Funny "What the hell?" Travel Moments



An inevitable part of travel is culture shock and being surprised by what you see. But sometimes, these moments can be so unexpected that they are hilarious.

I was recently going back over some old photos of a 2015 trip to Budapest, and found this picture. My friends and I had stumbled upon a carnival of sorts near Vajdahunyad Castle, and some of the attractions included mechanical rides-- and evidently to help “sell” people on the rides, they had celebrities’ likenesses spray-painted on them. This was a portrait of Nicholas Cage on a ride that, I can assure you, had nothing to do with any of his films. It just seemed so odd; this was peak “meme-ability” for Cage, and this had no indication of irony. We found it incredibly funny.

I’m sure tons of people have better “What the hell?” travel moments, and I’d love to hear them!


I can’t define art, but I know it when I see it. And this is a masterpiece.


It’s no magic Nic Cage spotting, but I was also in Budapest last year reporting on the city’s odd statue of Columbo (for this very site!), and as I was taking pictures of the statue, this little kid ran up and hugged it like it was his best friend.

It was adorable, and also very weird that this tiny dude had such affection for a TV star he certainly had no idea about. I asked his mother why he liked it so much, but she was just as bewildered, saying he has to hug it whenever they pass by. He also liked the dog. We quickly became pals.


Seeing a ‘‘candy bra’’ for sale on my trip to Miami a few years ago, I regret not taking a picture of it. Surely never seen anything like it in my life.

Edit: Turns out I did photograph it:


Nothing beats Nic Cage and agreed it’s a little disconcerting to see your country’s celebrities out of context in another country. I encountered this sign in La Paz:

And I’ll never forget encountering a Christmas-themed Thriller funhouse on Christmas day in Paris:

I might have video of :point_up: . Lemme check.


Oh man. I’m gonna have to stew on this one for a while, but Nick Cage and Columbo are blowing my mind.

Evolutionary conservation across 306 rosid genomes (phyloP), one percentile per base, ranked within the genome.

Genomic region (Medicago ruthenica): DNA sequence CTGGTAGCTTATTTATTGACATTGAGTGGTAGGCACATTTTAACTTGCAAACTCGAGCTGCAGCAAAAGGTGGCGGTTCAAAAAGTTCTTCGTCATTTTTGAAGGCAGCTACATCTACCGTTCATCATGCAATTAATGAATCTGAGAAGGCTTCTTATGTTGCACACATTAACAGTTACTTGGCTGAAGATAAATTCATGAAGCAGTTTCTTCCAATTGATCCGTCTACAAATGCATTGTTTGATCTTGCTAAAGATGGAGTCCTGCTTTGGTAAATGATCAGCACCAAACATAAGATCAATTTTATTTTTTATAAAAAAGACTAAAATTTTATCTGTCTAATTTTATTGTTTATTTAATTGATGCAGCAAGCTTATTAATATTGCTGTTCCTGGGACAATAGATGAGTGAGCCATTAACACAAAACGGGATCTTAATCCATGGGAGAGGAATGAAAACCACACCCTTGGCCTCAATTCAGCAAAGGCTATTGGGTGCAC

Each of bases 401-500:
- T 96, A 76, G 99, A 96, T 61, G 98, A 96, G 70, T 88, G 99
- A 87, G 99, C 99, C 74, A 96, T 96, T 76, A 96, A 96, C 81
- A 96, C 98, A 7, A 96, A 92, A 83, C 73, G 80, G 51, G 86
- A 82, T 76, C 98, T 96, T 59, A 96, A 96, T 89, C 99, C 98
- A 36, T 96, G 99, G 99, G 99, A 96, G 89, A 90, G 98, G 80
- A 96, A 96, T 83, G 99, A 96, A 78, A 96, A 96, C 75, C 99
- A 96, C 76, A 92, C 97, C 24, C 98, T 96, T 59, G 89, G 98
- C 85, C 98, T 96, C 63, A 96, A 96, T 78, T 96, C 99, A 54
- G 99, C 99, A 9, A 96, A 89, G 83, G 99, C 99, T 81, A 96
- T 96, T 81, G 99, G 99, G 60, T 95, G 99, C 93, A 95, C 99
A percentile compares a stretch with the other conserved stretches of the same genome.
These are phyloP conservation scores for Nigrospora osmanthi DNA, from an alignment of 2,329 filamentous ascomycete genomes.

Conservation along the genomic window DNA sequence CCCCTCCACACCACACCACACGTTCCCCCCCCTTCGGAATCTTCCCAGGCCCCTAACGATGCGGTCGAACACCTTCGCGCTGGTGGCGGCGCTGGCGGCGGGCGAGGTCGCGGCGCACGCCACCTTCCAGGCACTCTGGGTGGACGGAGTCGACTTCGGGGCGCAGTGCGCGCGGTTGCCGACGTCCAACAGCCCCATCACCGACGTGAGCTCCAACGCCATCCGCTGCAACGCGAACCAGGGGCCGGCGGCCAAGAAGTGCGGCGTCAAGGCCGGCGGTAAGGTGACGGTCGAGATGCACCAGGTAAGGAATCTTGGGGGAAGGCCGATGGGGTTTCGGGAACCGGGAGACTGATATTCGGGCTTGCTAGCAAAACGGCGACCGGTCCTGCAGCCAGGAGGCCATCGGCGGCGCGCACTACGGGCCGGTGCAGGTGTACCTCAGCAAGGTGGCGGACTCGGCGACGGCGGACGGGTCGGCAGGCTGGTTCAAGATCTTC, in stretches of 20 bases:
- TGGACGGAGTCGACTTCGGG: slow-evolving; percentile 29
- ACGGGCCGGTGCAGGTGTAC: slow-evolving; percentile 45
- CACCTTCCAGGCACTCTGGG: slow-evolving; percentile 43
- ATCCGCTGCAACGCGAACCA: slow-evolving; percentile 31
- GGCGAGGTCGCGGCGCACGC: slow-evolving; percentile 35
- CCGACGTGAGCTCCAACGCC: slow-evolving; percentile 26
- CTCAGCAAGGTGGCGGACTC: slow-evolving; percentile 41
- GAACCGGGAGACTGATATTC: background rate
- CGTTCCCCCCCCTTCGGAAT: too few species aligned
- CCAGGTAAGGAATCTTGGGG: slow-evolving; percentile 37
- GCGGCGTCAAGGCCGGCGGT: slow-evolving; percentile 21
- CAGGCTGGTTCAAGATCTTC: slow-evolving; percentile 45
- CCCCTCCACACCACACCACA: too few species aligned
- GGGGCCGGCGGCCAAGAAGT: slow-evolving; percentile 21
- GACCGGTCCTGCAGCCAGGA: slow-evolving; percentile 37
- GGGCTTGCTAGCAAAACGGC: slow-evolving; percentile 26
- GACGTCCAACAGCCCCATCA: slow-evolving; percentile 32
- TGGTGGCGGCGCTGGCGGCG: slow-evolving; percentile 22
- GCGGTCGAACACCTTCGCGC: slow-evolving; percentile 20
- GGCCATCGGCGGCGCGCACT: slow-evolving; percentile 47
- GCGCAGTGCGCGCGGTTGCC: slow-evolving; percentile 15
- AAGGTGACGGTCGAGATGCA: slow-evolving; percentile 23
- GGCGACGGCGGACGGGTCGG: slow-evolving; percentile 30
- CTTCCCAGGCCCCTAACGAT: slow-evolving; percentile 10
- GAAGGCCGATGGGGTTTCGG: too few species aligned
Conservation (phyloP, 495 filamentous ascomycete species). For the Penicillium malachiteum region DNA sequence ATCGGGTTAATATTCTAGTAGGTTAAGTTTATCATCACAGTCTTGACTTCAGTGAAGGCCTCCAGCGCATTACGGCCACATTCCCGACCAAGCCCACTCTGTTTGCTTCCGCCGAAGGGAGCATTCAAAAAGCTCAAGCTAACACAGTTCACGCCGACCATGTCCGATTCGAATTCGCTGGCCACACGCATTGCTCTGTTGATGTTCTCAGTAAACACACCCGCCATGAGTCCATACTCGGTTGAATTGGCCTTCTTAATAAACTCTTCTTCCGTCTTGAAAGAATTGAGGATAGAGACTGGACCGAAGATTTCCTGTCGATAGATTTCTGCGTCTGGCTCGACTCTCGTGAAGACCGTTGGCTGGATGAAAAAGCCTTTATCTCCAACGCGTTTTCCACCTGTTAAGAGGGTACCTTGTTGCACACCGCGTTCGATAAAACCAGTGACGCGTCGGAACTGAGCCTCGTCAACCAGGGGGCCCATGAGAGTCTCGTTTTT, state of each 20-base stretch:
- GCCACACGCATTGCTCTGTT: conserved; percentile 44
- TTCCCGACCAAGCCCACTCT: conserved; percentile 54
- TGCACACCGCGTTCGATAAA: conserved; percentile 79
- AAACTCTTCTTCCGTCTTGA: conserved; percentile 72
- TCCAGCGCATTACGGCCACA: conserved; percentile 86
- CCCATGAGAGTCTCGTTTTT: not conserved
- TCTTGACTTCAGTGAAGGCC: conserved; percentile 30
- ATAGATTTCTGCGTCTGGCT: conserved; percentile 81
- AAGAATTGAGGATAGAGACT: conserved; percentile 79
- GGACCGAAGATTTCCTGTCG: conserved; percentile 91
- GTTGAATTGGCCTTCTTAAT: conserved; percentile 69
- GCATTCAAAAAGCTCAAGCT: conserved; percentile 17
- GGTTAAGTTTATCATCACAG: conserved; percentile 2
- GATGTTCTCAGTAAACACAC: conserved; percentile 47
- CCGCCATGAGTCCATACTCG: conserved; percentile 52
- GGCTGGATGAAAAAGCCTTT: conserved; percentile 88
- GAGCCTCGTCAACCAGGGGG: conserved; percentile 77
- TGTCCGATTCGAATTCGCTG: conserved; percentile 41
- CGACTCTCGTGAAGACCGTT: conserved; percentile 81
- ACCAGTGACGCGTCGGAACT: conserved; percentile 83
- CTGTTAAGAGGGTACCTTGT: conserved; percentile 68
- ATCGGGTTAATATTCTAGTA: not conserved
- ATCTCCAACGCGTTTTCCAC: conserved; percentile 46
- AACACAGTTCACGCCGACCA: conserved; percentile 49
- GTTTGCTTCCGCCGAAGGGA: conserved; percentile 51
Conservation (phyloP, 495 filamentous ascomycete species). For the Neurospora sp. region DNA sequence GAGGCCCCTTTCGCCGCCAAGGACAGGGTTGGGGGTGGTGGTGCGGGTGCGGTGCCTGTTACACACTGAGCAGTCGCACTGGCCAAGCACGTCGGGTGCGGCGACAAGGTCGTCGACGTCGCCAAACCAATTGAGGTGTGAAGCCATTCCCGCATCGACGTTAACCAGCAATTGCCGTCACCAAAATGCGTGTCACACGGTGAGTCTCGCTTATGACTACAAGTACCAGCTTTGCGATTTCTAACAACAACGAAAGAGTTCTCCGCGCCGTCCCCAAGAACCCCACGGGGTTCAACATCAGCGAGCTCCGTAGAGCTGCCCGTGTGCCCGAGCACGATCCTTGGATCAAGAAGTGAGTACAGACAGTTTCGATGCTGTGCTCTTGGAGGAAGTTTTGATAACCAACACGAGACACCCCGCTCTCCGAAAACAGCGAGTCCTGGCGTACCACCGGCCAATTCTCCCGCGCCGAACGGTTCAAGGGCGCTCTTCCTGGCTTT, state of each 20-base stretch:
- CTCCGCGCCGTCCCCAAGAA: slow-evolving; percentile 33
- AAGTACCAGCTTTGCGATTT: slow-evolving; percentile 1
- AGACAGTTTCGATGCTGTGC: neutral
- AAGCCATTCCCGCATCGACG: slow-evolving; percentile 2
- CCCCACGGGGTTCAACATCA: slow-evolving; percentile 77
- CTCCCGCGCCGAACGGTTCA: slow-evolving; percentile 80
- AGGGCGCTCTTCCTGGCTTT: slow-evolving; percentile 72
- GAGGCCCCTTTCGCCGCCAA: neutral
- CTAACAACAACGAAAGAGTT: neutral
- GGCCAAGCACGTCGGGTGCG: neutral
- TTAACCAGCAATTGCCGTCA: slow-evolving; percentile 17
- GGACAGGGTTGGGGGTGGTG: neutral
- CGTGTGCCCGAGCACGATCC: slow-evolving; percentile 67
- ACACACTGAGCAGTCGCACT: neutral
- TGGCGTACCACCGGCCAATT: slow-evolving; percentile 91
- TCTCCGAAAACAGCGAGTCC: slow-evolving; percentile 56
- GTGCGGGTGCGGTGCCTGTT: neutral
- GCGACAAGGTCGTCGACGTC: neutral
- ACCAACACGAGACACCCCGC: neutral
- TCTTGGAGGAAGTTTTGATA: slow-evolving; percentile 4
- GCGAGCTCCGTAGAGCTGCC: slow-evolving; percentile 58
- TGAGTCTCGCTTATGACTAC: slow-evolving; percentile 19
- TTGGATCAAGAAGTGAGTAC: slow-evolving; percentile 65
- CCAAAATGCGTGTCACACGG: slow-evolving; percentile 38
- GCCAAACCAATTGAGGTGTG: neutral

Welcome to Vienna. Classical music hub of the universe.


Welcome to the very first thing I saw after landing in New Orleans.


Welcome to Lima. And I feel I need to emphasize, this was not a touristy area. A pretty poor part of town en route between touristy places. This guy was just…there.


This is amazing.


@EricGrundhauser This is SO precious! I don’t know what it is about these Budapest statues and adorable children, but when I was there, we stopped by the statue of Reagan on a walking tour, and as the guide was talking about the statue, a little boy ran up and slapped Reagan’s butt. I wish I had had my phone out for a picture, it was so funny.


In Phnom Penh, in the main bar and club district, there are a number of street food vendors. Katie Perry Pizza is the very best of them, and serves woodfired pizza cooked in a rusty steel drum. This pie is exceptional, even to a New Yorker like me.

Down the street there is also Chuck Norris Dim Sum, where you can play Shumai roulette–the table gets a plate of Shumai with one per person, all but one are shrimp. The odd Shumai out is filled with wasabi.


@lukert33 This all sounds so delicious… I’m thinking Shumai roulette would make a great Gastro Obscura entry!


These type of moments are almost my favorite moments on trips. I know it’s subjective- but here are a few of our recent WTH moments.

This alligator is made entirely of fruit.

Fox tails

My daughter, curious what she could do with this “toy”.


Hahaha That panda looks… menacing.


I don’t know if this is quite a “what the hell” moment, but it sure captured the zeitgeist in rural Tennessee when I took this photo in the summer of 2002.

Alas, not being a terrorist, I had to pay $10. But it was one of the best haircuts I’ve ever gotten.


Oh dear god… That definitely qualifies as a “what the hell” moment! I’m from Tennessee and it makes me want to slap my forehead. Do you remember where it was exactly? I hope you enjoyed Tennessee nonetheless!
Also, did you get a sense of what the writing at the bottom of the sign was? I speak Arabic, and it actually looks like numbers as written in the Arabic script… weird!


It was Ocoee, in the far southeastern corner of the state.

Thanks for decoding the Arabic. I’ve been wondering all these years…


Yes, it’s literally “3474353339454…” So just a string of numbers, and it’s too long to be a phone number. Also there are some markings in between the numbers that I don’t understand… I’m really intrigued now, especially why Arabic numbers would be on a sign in Ocoee, Tennessee. It wouldn’t be out of place in Nashville, but this generally suprises me.1_CDvPgqTxv7kL5GmGgP1PDA


The name of this restaurant in Xining, China.